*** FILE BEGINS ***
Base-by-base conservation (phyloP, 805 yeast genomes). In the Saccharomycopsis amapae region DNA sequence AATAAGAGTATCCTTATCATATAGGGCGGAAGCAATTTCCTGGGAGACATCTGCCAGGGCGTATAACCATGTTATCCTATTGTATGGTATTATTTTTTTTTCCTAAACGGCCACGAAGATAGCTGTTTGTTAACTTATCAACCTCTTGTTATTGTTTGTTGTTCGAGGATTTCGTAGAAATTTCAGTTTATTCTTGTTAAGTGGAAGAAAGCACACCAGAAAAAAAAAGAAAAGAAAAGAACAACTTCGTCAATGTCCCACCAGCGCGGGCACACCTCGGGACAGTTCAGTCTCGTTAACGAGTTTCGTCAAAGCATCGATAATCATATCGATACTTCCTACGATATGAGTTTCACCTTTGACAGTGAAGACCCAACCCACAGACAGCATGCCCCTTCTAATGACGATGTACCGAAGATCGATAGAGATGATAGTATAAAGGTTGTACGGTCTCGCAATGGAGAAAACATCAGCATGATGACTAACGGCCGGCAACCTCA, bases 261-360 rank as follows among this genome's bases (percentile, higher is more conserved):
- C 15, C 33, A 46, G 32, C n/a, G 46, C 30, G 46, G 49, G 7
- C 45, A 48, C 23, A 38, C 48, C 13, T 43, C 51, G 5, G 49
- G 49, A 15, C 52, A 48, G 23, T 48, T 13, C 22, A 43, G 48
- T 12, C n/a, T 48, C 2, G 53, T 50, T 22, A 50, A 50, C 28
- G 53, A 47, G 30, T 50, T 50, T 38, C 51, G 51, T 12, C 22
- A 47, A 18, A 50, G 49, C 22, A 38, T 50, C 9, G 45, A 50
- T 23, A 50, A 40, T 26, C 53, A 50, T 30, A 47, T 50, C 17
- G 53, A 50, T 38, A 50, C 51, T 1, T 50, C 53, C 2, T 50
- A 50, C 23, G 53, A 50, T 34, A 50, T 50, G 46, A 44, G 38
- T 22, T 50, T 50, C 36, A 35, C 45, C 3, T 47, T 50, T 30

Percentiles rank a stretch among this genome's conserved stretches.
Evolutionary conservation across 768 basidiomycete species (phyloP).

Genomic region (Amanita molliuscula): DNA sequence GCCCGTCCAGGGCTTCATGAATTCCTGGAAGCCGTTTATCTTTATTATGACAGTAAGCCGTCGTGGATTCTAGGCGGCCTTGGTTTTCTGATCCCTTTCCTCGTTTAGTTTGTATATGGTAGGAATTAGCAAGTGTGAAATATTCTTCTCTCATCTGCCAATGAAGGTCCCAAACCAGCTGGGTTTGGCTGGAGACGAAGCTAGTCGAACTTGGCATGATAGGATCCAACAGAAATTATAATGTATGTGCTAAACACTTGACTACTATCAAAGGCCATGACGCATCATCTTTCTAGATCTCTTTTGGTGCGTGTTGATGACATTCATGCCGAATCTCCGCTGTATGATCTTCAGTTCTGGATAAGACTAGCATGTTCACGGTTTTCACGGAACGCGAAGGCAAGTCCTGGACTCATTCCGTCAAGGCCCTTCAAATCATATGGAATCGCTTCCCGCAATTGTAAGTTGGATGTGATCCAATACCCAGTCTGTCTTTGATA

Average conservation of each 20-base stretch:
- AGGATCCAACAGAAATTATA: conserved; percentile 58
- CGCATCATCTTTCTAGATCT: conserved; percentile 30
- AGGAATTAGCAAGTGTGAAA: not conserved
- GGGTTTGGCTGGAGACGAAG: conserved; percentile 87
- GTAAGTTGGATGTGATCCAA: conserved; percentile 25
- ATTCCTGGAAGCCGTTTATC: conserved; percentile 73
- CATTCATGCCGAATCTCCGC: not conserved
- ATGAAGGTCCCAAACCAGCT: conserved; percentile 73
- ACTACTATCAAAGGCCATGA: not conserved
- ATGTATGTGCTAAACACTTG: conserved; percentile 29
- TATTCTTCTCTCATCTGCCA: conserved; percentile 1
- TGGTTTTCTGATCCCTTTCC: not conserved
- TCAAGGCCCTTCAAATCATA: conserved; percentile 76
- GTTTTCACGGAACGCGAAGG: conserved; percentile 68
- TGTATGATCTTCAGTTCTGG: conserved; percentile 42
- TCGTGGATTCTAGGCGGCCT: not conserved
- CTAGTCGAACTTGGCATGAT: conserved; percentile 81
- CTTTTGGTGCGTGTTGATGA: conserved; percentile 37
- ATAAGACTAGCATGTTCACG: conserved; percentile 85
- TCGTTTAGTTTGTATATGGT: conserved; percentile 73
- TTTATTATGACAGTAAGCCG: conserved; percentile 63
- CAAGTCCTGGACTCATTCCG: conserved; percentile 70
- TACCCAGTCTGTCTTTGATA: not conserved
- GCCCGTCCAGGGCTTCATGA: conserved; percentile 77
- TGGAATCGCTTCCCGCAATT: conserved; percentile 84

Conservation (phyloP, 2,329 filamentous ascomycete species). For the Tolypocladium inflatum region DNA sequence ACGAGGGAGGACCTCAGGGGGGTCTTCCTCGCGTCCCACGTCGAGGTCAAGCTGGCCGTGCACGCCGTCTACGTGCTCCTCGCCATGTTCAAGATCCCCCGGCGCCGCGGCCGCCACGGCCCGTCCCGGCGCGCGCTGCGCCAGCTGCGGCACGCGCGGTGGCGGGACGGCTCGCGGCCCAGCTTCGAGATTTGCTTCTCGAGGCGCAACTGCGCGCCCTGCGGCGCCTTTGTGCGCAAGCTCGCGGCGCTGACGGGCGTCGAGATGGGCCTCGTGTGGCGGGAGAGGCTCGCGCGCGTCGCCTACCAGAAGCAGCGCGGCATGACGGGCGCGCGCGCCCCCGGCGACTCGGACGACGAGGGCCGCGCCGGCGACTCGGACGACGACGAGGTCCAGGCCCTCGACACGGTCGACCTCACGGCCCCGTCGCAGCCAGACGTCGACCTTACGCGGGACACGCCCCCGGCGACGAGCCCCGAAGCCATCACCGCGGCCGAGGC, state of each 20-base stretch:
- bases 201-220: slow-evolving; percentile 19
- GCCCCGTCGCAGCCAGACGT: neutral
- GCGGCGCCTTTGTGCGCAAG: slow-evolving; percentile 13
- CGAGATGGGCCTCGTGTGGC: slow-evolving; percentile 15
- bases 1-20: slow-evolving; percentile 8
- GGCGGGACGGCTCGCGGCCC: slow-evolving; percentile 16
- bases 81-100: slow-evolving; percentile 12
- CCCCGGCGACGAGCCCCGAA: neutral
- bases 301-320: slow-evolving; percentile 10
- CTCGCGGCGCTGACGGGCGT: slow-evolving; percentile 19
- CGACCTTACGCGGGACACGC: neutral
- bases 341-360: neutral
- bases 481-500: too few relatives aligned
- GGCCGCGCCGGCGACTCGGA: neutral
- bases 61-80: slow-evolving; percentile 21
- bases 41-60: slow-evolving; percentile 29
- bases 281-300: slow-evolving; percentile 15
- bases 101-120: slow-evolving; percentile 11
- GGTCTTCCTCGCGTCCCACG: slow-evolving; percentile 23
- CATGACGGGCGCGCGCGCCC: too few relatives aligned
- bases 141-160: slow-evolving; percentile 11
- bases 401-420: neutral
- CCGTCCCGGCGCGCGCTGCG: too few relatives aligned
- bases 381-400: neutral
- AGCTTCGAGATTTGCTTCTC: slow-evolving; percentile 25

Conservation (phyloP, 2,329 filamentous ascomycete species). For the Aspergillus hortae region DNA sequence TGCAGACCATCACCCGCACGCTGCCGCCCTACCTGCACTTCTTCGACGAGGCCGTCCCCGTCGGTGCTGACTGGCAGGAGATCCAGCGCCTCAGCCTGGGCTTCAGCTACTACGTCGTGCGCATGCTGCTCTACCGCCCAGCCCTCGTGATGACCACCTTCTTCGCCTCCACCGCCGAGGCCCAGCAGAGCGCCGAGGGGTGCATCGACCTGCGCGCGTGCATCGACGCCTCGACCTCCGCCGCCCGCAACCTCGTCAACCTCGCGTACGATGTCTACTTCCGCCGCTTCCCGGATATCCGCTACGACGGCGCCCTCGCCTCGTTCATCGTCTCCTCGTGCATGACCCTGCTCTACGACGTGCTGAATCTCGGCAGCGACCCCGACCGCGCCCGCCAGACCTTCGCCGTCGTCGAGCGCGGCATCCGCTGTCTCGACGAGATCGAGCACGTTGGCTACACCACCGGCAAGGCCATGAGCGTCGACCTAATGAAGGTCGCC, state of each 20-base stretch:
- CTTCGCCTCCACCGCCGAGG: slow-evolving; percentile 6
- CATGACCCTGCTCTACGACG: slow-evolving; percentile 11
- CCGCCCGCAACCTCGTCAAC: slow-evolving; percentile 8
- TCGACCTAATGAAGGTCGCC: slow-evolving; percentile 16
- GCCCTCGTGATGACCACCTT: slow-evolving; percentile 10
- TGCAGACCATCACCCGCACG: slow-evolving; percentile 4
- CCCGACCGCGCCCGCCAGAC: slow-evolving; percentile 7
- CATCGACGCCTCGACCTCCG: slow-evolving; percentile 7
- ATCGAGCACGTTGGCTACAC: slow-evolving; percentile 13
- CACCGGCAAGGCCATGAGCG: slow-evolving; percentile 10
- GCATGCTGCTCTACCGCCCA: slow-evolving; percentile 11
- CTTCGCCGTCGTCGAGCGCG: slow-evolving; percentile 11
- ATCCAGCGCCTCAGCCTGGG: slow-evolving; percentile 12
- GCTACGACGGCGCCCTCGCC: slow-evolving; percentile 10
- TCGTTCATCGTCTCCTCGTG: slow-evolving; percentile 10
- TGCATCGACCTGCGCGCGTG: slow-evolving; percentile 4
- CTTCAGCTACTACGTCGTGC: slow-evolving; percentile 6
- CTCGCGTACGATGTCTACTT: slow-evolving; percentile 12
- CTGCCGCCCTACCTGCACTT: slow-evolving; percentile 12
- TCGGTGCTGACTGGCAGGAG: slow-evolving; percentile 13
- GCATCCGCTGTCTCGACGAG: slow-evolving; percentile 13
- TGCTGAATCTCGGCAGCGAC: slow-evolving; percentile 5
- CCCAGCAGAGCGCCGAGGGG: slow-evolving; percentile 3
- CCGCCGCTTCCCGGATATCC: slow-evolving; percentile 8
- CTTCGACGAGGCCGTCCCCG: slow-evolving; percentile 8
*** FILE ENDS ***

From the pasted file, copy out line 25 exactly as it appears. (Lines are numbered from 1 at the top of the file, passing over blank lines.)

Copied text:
- ATGTATGTGCTAAACACTTG: conserved; percentile 29